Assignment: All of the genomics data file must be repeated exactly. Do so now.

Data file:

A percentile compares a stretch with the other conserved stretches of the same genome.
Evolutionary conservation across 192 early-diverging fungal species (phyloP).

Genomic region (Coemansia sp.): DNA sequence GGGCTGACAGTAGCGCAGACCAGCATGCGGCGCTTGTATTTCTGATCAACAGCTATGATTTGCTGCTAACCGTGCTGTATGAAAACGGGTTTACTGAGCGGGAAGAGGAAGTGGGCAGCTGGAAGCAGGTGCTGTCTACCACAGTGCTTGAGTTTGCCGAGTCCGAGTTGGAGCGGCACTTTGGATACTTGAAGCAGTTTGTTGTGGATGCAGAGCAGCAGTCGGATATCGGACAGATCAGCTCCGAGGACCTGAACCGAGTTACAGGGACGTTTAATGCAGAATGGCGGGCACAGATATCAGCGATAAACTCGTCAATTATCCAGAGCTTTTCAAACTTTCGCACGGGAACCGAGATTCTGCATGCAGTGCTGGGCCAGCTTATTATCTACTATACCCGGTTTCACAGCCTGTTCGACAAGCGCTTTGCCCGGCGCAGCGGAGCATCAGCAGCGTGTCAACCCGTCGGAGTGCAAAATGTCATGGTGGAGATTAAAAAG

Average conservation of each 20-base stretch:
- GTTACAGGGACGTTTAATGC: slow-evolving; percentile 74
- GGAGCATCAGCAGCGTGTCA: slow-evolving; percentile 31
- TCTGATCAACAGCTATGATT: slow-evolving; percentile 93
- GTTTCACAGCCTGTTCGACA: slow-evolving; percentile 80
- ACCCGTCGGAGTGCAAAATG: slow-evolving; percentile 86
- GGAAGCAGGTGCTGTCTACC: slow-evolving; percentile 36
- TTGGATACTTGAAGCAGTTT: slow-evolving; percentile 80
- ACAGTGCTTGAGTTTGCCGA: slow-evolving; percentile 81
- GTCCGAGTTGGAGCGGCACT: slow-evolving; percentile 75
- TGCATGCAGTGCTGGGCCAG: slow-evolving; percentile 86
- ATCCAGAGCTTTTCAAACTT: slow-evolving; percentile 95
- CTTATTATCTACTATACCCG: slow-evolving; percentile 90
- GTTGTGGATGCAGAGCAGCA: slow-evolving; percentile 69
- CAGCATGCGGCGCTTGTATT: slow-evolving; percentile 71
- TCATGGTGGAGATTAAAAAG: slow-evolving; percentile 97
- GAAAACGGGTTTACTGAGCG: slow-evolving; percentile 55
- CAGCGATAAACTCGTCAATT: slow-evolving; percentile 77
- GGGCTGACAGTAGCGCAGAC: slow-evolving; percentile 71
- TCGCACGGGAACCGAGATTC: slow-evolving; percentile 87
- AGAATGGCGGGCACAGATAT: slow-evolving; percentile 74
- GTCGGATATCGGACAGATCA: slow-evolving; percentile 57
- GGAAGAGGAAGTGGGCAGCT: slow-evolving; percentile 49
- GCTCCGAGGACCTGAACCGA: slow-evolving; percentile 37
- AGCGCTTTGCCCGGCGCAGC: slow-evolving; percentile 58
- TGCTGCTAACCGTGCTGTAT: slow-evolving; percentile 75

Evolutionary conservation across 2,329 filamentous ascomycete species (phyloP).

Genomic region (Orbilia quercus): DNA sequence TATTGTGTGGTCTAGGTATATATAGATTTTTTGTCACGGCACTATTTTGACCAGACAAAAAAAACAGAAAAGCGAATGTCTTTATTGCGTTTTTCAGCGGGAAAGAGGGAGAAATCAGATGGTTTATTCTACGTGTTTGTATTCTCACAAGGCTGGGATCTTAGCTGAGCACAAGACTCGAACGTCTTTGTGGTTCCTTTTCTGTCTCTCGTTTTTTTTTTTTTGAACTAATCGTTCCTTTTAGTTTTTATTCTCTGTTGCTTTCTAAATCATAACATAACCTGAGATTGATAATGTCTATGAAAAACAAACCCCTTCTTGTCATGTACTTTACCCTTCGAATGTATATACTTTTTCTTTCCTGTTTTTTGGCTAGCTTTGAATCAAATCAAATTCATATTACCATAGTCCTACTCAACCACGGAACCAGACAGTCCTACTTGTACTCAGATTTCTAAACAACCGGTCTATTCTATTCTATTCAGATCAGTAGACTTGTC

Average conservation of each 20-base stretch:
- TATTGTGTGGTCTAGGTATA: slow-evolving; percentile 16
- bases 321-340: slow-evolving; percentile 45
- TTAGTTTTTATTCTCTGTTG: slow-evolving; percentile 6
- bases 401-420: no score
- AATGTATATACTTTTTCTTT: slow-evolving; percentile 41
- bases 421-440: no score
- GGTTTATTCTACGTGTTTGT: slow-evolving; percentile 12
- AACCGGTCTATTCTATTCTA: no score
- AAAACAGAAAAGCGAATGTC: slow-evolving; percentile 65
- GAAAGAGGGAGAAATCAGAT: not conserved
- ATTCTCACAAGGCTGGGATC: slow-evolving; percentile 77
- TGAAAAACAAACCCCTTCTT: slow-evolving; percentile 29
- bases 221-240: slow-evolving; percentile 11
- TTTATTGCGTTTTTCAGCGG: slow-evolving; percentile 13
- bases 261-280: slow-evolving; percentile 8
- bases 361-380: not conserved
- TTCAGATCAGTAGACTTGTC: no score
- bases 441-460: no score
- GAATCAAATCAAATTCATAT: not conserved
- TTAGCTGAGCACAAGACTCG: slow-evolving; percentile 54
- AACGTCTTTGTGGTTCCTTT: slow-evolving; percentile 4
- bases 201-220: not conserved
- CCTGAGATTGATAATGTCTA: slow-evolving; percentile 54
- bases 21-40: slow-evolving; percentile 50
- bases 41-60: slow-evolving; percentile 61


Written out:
A percentile compares a stretch with the other conserved stretches of the same genome.
Evolutionary conservation across 192 early-diverging fungal species (phyloP).

Genomic region (Coemansia sp.): DNA sequence GGGCTGACAGTAGCGCAGACCAGCATGCGGCGCTTGTATTTCTGATCAACAGCTATGATTTGCTGCTAACCGTGCTGTATGAAAACGGGTTTACTGAGCGGGAAGAGGAAGTGGGCAGCTGGAAGCAGGTGCTGTCTACCACAGTGCTTGAGTTTGCCGAGTCCGAGTTGGAGCGGCACTTTGGATACTTGAAGCAGTTTGTTGTGGATGCAGAGCAGCAGTCGGATATCGGACAGATCAGCTCCGAGGACCTGAACCGAGTTACAGGGACGTTTAATGCAGAATGGCGGGCACAGATATCAGCGATAAACTCGTCAATTATCCAGAGCTTTTCAAACTTTCGCACGGGAACCGAGATTCTGCATGCAGTGCTGGGCCAGCTTATTATCTACTATACCCGGTTTCACAGCCTGTTCGACAAGCGCTTTGCCCGGCGCAGCGGAGCATCAGCAGCGTGTCAACCCGTCGGAGTGCAAAATGTCATGGTGGAGATTAAAAAG

Average conservation of each 20-base stretch:
- GTTACAGGGACGTTTAATGC: slow-evolving; percentile 74
- GGAGCATCAGCAGCGTGTCA: slow-evolving; percentile 31
- TCTGATCAACAGCTATGATT: slow-evolving; percentile 93
- GTTTCACAGCCTGTTCGACA: slow-evolving; percentile 80
- ACCCGTCGGAGTGCAAAATG: slow-evolving; percentile 86
- GGAAGCAGGTGCTGTCTACC: slow-evolving; percentile 36
- TTGGATACTTGAAGCAGTTT: slow-evolving; percentile 80
- ACAGTGCTTGAGTTTGCCGA: slow-evolving; percentile 81
- GTCCGAGTTGGAGCGGCACT: slow-evolving; percentile 75
- TGCATGCAGTGCTGGGCCAG: slow-evolving; percentile 86
- ATCCAGAGCTTTTCAAACTT: slow-evolving; percentile 95
- CTTATTATCTACTATACCCG: slow-evolving; percentile 90
- GTTGTGGATGCAGAGCAGCA: slow-evolving; percentile 69
- CAGCATGCGGCGCTTGTATT: slow-evolving; percentile 71
- TCATGGTGGAGATTAAAAAG: slow-evolving; percentile 97
- GAAAACGGGTTTACTGAGCG: slow-evolving; percentile 55
- CAGCGATAAACTCGTCAATT: slow-evolving; percentile 77
- GGGCTGACAGTAGCGCAGAC: slow-evolving; percentile 71
- TCGCACGGGAACCGAGATTC: slow-evolving; percentile 87
- AGAATGGCGGGCACAGATAT: slow-evolving; percentile 74
- GTCGGATATCGGACAGATCA: slow-evolving; percentile 57
- GGAAGAGGAAGTGGGCAGCT: slow-evolving; percentile 49
- GCTCCGAGGACCTGAACCGA: slow-evolving; percentile 37
- AGCGCTTTGCCCGGCGCAGC: slow-evolving; percentile 58
- TGCTGCTAACCGTGCTGTAT: slow-evolving; percentile 75

Evolutionary conservation across 2,329 filamentous ascomycete species (phyloP).

Genomic region (Orbilia quercus): DNA sequence TATTGTGTGGTCTAGGTATATATAGATTTTTTGTCACGGCACTATTTTGACCAGACAAAAAAAACAGAAAAGCGAATGTCTTTATTGCGTTTTTCAGCGGGAAAGAGGGAGAAATCAGATGGTTTATTCTACGTGTTTGTATTCTCACAAGGCTGGGATCTTAGCTGAGCACAAGACTCGAACGTCTTTGTGGTTCCTTTTCTGTCTCTCGTTTTTTTTTTTTTGAACTAATCGTTCCTTTTAGTTTTTATTCTCTGTTGCTTTCTAAATCATAACATAACCTGAGATTGATAATGTCTATGAAAAACAAACCCCTTCTTGTCATGTACTTTACCCTTCGAATGTATATACTTTTTCTTTCCTGTTTTTTGGCTAGCTTTGAATCAAATCAAATTCATATTACCATAGTCCTACTCAACCACGGAACCAGACAGTCCTACTTGTACTCAGATTTCTAAACAACCGGTCTATTCTATTCTATTCAGATCAGTAGACTTGTC

Average conservation of each 20-base stretch:
- TATTGTGTGGTCTAGGTATA: slow-evolving; percentile 16
- bases 321-340: slow-evolving; percentile 45
- TTAGTTTTTATTCTCTGTTG: slow-evolving; percentile 6
- bases 401-420: no score
- AATGTATATACTTTTTCTTT: slow-evolving; percentile 41
- bases 421-440: no score
- GGTTTATTCTACGTGTTTGT: slow-evolving; percentile 12
- AACCGGTCTATTCTATTCTA: no score
- AAAACAGAAAAGCGAATGTC: slow-evolving; percentile 65
- GAAAGAGGGAGAAATCAGAT: not conserved
- ATTCTCACAAGGCTGGGATC: slow-evolving; percentile 77
- TGAAAAACAAACCCCTTCTT: slow-evolving; percentile 29
- bases 221-240: slow-evolving; percentile 11
- TTTATTGCGTTTTTCAGCGG: slow-evolving; percentile 13
- bases 261-280: slow-evolving; percentile 8
- bases 361-380: not conserved
- TTCAGATCAGTAGACTTGTC: no score
- bases 441-460: no score
- GAATCAAATCAAATTCATAT: not conserved
- TTAGCTGAGCACAAGACTCG: slow-evolving; percentile 54
- AACGTCTTTGTGGTTCCTTT: slow-evolving; percentile 4
- bases 201-220: not conserved
- CCTGAGATTGATAATGTCTA: slow-evolving; percentile 54
- bases 21-40: slow-evolving; percentile 50
- bases 41-60: slow-evolving; percentile 61